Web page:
But the legal system being what it is, it's not quite that simple. Did you think it'd be simple? The Supreme Court could have just ruled that all the rights and liberties in the Bill of Rights applied to the states, which seems to be what the 14th amendment implies, but they didn't. Instead they ruled that each of the rights or liberties had to be incorporated against the states on a case-by-case basis.

This is a concept called selective incorporation, and it supposedly reserves more power to the states. What it really means is that when the people thought that the states were violating liberties, they had to go to the Supreme Court, which by now has incorporated almost every clause in the Bill of Rights against the states.

You want examples? We've got them. In the famous case of Gitlow vs. New York, the court ruled that the first amendment protection of the freedom of speech could not be violated by a state. In this case, it was New York, but once a liberty is incorporated against one state, it's incorporated against all of them. In Mapp vs. Ohio, the court ruled that states couldn't use evidence gathered from warrantless searches. In Benton vs. Maryland, the right against Double Jeopardy, being tried for the same crime twice, was incorporated against the states. By now, almost all the rights and liberties mentioned in the first ten Amendments have been incorporated against the states. This means that individuals are protected from all their governments taking away their liberties, and that's a good thing. I loves my liberties.

So we'll be talking about civil rights and civil liberties for a number of episodes, and this topic, while confusing, can be lots of fun. We might play liberties bingo, or civil rights kickball. I don't know what those things are, but they sound like fun. The main thing to remember is that going all the way back to the framers, Americans have been concerned about a too powerful government taking away citizens' freedoms. Yes, these liberties apply mostly to citizens, although some do apply to non-citizens, too. In order to put limits on government, the Bill of Rights was added to the Constitution in 1789, but this didn't mean that those limits applied to the states, probably because the founders expected states to be the main protectors of rights, and in fact, many state constitutions have provisions that copy or in some ways, go beyond what's in the US Constitution. Only after the 14th Amendment was passed, following the Civil War, did the national government get around to addressing this issue of states denying people's liberties. Even then, it took numerous court cases for us to get to the point that most civil liberties that we assume cannot be taken away by the government have actually been guaranteed through the process of selective incorporation. It's taken a long time to get where we are, and there's still a long way to go. Protecting civil liberties requires vigilant citizens to be aware of the ways that government is overstepping its bounds, but that's only half the equation. It's also vital that our majority pay attention the civil rights of others, and that we ensure that everyone is afforded the same protections and benefits promised by our system of law. Thanks for watching. I'll see you next time.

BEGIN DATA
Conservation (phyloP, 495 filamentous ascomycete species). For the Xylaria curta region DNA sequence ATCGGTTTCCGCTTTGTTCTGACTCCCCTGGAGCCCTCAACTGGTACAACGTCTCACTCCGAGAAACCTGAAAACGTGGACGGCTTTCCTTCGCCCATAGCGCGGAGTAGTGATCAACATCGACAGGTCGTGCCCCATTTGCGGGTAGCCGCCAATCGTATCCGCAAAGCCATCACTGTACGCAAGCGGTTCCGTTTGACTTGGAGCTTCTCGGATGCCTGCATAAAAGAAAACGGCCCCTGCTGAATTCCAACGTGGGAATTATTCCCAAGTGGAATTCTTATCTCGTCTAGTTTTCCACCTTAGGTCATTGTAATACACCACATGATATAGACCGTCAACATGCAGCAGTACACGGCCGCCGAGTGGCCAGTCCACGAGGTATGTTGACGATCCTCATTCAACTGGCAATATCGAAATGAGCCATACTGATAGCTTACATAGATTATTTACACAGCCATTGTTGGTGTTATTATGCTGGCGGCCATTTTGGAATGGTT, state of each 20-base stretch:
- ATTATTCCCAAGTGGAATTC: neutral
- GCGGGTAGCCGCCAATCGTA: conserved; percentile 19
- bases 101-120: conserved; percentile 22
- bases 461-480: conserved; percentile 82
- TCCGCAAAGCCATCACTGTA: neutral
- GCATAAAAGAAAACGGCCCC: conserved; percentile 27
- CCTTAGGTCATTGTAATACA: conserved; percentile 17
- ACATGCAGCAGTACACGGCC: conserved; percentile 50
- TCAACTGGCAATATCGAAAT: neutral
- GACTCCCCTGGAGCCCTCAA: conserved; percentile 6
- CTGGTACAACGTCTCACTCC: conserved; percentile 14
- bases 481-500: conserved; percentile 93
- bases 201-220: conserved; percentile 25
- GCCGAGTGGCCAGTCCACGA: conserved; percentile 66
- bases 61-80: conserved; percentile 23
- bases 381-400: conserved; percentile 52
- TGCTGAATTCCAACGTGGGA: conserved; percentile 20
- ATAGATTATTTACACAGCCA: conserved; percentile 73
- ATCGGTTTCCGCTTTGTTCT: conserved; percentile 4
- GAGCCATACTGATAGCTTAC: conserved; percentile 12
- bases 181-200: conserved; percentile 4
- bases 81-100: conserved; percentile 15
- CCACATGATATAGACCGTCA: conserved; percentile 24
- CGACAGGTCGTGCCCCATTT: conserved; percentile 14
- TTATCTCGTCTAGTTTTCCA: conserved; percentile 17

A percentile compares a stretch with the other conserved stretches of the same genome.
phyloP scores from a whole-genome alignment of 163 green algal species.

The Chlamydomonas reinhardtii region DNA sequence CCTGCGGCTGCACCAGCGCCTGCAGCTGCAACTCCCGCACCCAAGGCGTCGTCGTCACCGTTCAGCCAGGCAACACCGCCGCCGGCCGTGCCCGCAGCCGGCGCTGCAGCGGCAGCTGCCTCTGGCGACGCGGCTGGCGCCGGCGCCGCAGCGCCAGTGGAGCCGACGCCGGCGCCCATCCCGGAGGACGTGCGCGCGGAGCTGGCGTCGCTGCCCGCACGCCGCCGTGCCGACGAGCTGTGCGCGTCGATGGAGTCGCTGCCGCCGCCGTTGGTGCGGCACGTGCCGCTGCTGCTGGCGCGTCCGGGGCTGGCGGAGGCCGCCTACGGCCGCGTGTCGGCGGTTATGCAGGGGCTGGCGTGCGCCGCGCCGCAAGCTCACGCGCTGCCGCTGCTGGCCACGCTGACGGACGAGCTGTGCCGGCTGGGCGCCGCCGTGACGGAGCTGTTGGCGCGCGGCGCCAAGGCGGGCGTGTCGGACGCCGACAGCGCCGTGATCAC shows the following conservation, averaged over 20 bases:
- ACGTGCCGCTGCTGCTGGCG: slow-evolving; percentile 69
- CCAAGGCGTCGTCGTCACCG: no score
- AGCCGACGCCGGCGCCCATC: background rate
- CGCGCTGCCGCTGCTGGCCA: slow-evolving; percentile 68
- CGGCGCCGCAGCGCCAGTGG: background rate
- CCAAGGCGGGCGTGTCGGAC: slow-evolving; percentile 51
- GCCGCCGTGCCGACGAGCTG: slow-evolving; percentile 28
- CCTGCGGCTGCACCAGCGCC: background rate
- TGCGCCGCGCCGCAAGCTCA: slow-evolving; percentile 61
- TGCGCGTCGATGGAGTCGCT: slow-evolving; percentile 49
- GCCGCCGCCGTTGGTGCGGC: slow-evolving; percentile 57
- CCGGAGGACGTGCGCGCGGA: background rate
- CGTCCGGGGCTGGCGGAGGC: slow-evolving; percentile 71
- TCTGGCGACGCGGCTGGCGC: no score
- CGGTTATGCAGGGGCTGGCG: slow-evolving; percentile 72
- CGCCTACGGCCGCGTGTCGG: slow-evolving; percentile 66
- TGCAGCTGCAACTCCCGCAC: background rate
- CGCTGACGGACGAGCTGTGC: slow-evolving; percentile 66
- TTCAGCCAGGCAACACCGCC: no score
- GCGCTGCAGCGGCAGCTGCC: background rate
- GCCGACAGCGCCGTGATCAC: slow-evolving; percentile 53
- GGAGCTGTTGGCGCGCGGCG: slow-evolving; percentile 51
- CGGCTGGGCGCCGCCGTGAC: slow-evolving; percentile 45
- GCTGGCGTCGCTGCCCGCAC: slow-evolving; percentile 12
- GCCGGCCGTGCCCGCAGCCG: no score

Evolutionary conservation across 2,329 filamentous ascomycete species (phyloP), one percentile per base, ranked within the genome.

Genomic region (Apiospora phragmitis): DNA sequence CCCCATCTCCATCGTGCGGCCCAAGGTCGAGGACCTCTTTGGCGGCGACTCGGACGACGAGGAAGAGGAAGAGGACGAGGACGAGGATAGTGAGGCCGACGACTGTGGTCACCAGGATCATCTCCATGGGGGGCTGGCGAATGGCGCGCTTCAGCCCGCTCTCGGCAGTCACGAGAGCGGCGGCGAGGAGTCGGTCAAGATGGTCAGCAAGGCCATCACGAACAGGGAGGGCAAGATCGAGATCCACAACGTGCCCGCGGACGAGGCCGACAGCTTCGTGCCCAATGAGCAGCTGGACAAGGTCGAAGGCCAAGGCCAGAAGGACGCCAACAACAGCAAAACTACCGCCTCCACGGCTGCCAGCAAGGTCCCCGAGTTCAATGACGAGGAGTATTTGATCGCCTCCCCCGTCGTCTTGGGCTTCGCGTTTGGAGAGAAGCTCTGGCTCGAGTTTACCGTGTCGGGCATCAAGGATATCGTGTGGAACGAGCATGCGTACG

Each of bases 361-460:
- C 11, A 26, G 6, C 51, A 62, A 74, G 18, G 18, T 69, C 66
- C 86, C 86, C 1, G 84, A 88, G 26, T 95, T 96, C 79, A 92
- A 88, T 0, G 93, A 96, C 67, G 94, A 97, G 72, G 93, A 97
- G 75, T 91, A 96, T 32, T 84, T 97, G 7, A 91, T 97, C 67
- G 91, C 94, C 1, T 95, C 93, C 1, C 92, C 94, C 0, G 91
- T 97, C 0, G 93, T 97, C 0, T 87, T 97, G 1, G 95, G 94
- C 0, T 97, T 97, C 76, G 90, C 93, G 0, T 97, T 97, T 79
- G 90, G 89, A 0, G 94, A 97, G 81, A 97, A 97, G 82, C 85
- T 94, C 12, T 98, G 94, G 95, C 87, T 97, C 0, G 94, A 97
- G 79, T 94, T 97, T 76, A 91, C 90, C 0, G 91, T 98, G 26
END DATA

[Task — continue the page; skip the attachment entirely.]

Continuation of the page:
Crash Course Government and Politics is produced in association with PBS Digital Studios. Support for Crash Course US Government comes from Voqal. Voqal supports non-profits that use technology and media to advance social equity. Learn more about their mission and initiatives at Crash Course is made with the help of these nice people who are innocent until proven guilty. Thanks for watching.